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I am using MacBook Pro for the last 1.5 years. Here is my configuration.

13" MacBook Pro, min-2010
2.4 GHz Core 2 Duo
4 GB RAM
OS X Lion 10.7.4

Would you recommend upgrading to SSD for fast processing or would upgrading RAM will be better?

I am also worried about my pocketbook. 320 GB of hard disk can be used as external hard disk after upgrading, but in case of RAM previous RAM will be useless, as the Macbook Pro only has two slots. (Currently both are used, 2GB RAM slots each.)

PS: I am a Ruby on Rails and iOS developer and using my MacBook Pro more than 15 hours a day for coding purpose. I have the 2 year extended warranty.

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You should have redacted the serial number from your image. I moved the relevant information to text so it can be read by those who cannot see/read images and to get rid of the serial number. –  CajunLuke May 21 '12 at 18:17
    
Ram should be maxed out (8GB) when you first get your mac. SSD should be installed when you can spare few hundred dollars. –  mspasov Jul 18 '12 at 11:47
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6 Answers 6

up vote 2 down vote accepted

It depends on how much RAM you're using. Use something like iStat Menus or MenuMeters to keep an eye on your RAM usage.

If you're constantly near or over 4 GB RAM used (wired+active), more RAM will be the better option. (You can also tell this by seeing how much swap space you use; if it's over some nominal value like 64-128 MB get more RAM.)

If, on the other hand, you never even get close to 4 GB of RAM usage, get the SSD. Or, get more RAM anyway and use the excess as a ramdisk, which will be way, way faster than an SSD.

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Lion notoriously caches as much as possible in the RAM, leading to misleading peak memory usages, so this is not a very good benchmark to base a decision on. –  Gerry May 21 '12 at 20:40
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That cache, though, falls under "inactive" RAM, which does not count as used RAM (at least not by MenuMeters), so the metric is still valid. –  CajunLuke May 21 '12 at 20:51
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At current prices you can upgrade to 8GB RAM for about $56. If you buy it from Other World Computing, they will buy your original RAM back from you for $8. Net cost, $48 not including shipping.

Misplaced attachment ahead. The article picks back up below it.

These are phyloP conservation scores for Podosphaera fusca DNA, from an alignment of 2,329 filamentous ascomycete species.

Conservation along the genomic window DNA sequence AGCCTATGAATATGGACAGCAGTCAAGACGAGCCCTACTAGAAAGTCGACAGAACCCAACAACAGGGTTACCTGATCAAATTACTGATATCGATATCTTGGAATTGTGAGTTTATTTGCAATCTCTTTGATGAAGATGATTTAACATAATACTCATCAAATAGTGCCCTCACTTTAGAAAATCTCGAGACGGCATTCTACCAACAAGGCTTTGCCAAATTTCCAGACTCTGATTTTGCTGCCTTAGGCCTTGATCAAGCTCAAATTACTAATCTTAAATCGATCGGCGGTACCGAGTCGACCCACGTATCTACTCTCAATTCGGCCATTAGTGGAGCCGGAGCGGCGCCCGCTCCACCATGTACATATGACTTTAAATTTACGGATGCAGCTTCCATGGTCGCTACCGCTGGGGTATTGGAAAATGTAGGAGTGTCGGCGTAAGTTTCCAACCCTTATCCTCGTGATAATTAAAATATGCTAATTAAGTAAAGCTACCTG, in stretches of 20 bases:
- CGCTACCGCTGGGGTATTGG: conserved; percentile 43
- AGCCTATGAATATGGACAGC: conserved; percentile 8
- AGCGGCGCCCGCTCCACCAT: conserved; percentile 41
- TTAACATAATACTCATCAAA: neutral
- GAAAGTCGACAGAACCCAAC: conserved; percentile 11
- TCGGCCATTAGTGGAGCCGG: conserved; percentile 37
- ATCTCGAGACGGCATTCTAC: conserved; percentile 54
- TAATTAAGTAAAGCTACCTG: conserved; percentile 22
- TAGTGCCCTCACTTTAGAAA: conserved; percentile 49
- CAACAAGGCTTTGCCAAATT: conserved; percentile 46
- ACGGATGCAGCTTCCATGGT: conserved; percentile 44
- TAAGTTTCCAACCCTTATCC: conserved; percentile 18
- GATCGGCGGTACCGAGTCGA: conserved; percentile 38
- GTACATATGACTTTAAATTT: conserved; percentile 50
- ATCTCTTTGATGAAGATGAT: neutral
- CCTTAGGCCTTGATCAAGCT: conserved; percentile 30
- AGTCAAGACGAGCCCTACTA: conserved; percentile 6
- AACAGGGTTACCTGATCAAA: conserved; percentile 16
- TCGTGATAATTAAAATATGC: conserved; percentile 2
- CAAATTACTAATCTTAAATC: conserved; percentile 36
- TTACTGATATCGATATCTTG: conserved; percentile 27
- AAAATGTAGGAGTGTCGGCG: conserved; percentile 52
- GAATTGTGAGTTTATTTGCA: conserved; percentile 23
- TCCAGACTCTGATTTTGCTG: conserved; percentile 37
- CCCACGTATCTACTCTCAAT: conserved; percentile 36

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I've just updated both my Macbook (black, not Pro) and my Mini with Seagate Momentus XT 750GB - Hybrid hard drives at a mere £120 (about $165) a pop. This is a combined conventional + SSD disk with optimizing software. The speed and disk space improvements are fantastic. highly recommended.

Note: If you do a Carbon Copy Cloner swap out using a HD enclosure, note that the Momentus needs full power, one USB worth might not be enough.

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If your swap usage is low, then the SSD would be better. Only if the memory is saturated (swap full), is more memory useful.

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I'd have to say that at 4GB of RAM already, you'd benefit more from a fast SSD.

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I disagree: 4 GB of RAM is no longer a huge amount. If the OP needs 8 or 12 GB of RAM, an SSD will be surprisingly useless. The OP needs to find out how much RAM they're using at peak and base the purchase on that. –  CajunLuke May 21 '12 at 18:29
    
I do agree, my 4GB 13" MBP with SSD feels faster in everyday usage than my 8GB i7 iMac. Calculate in the processor difference speaks even more for SSD. –  Gerry May 21 '12 at 20:41
    
@Gerry Interesting. My 2011 MacBook Air is feels far slower, despite the SSD, than even my 2006 MacBook Pro, which has a slower processor, less RAM, and a spinning drive. I'm becoming convinced that the "benefits" of an SSD are just hype. –  CajunLuke May 21 '12 at 20:49
    
To be fair there are massive differences in SSD performance - some, like OCZ deliver huge improvements, and others are basically fancy USB flash drives with a sata interface. Thus I linked to OWC's which I think are pretty quick for the money. As always the exact area of improvement depends upon the application(s) and overall usage profile. –  da4 May 22 '12 at 15:32
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A few points:

  1. You'll almost never see Active + Wired RAM usage exceed 70% of your total RAM. So don't think you're not maxing it out if you see ~25% "Inactive." If your Page Outs are high after a couple hours of use (eg over 1GB) get more RAM for sure.

  2. RAM is a relatively cheap and easy upgrade. I just got a new MBP and have quickly found 4GB just isn't enough... but I also use Photoshop a fair amount as well.

  3. Some of it boils down to what your current HD is. I have a Hitachi 7k500 in my 2007 MBP, and it's MUCH snappier than this 5200RPM drive Apple is currently shipping in new MBPs. The Hitachi drive is easily 2x faster.

  4. Your system doesn't have dedicated VRAM, so it's using your regular RAM for VRAM. Yet another reason to upgrade the RAM.

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